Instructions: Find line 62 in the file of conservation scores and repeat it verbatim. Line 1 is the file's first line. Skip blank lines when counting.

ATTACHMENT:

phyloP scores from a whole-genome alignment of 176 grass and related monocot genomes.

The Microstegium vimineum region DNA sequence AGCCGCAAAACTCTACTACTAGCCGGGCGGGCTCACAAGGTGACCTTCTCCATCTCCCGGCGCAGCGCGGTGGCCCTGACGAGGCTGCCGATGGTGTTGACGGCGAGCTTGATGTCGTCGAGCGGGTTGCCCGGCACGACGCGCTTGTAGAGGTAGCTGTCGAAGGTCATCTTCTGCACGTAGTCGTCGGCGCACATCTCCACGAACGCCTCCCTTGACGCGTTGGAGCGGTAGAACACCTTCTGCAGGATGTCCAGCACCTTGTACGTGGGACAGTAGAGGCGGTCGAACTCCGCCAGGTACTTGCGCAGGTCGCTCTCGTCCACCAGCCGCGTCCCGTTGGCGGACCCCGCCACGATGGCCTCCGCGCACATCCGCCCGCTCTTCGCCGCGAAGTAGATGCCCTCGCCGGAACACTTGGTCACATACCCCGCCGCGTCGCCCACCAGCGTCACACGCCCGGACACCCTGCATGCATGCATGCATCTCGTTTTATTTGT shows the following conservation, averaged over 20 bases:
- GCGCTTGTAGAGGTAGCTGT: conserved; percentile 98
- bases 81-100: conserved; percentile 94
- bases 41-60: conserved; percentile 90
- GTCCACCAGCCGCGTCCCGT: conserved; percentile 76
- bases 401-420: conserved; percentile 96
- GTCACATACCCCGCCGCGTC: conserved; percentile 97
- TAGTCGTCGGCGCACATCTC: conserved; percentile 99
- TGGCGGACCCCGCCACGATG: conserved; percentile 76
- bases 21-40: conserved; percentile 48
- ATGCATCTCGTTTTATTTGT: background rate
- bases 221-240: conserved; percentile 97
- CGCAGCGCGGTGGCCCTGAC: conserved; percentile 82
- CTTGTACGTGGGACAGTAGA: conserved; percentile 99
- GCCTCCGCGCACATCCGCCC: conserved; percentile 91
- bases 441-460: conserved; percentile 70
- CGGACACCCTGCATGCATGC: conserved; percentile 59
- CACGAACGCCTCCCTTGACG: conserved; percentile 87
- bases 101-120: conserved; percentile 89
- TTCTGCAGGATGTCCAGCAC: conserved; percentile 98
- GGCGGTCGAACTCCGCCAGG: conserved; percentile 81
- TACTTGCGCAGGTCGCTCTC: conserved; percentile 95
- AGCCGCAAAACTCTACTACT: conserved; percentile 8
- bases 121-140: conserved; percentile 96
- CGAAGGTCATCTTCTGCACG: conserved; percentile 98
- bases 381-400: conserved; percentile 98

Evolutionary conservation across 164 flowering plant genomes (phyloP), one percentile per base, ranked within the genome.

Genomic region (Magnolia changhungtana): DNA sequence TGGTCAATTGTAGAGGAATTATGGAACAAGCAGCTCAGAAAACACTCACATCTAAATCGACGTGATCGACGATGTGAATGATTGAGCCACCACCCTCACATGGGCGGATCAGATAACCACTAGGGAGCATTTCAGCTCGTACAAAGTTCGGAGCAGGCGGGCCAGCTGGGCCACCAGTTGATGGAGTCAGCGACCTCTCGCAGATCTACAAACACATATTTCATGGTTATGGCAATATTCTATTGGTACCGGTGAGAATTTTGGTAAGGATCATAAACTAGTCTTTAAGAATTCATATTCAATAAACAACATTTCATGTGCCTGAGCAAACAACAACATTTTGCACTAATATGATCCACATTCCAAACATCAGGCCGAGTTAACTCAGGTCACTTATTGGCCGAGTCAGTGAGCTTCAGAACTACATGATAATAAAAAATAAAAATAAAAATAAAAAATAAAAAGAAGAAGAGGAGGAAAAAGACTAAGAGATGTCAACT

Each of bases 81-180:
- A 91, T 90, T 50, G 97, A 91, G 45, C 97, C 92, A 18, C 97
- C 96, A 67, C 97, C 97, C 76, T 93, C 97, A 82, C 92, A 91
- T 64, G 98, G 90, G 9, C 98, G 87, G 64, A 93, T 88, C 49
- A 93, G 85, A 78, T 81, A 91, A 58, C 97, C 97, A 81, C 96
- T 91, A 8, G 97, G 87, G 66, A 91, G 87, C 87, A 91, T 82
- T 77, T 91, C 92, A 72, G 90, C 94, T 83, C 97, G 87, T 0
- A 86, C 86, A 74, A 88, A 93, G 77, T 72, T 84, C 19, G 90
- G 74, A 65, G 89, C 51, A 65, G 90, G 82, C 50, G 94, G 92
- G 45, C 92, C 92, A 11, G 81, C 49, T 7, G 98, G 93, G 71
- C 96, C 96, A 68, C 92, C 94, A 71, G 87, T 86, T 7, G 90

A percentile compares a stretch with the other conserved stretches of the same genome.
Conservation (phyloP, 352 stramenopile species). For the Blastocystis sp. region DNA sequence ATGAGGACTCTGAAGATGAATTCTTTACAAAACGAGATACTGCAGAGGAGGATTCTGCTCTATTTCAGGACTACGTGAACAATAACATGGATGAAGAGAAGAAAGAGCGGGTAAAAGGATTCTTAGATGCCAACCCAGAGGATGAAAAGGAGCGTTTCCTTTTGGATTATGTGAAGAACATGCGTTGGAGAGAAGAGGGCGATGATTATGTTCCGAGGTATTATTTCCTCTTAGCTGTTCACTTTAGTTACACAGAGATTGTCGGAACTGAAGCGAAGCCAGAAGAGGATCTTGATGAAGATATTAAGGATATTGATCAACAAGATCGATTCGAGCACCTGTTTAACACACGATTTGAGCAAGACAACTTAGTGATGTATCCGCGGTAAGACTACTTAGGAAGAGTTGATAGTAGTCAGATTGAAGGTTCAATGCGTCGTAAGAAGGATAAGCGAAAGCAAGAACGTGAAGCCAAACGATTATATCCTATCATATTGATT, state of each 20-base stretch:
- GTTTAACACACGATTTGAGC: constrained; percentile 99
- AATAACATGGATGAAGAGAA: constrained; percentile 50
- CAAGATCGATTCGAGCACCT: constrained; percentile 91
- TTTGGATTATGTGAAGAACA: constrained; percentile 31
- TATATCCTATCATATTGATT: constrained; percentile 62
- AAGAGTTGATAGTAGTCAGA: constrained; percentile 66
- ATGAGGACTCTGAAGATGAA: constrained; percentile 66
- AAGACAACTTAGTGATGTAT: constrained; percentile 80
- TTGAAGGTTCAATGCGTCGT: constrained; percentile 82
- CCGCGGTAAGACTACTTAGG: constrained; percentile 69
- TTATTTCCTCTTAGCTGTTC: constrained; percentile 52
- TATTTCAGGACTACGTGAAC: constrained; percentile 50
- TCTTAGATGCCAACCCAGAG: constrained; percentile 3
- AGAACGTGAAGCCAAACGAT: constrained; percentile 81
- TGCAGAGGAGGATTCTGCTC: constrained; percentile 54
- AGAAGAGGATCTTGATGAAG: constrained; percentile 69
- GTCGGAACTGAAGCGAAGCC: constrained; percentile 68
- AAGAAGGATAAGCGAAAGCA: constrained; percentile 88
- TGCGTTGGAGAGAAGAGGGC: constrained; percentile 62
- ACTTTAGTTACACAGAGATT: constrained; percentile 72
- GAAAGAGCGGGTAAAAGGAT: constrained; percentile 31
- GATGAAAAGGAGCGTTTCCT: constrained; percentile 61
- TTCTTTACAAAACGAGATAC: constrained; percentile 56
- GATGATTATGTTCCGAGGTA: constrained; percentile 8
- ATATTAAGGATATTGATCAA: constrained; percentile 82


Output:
- ACTTTAGTTACACAGAGATT: constrained; percentile 72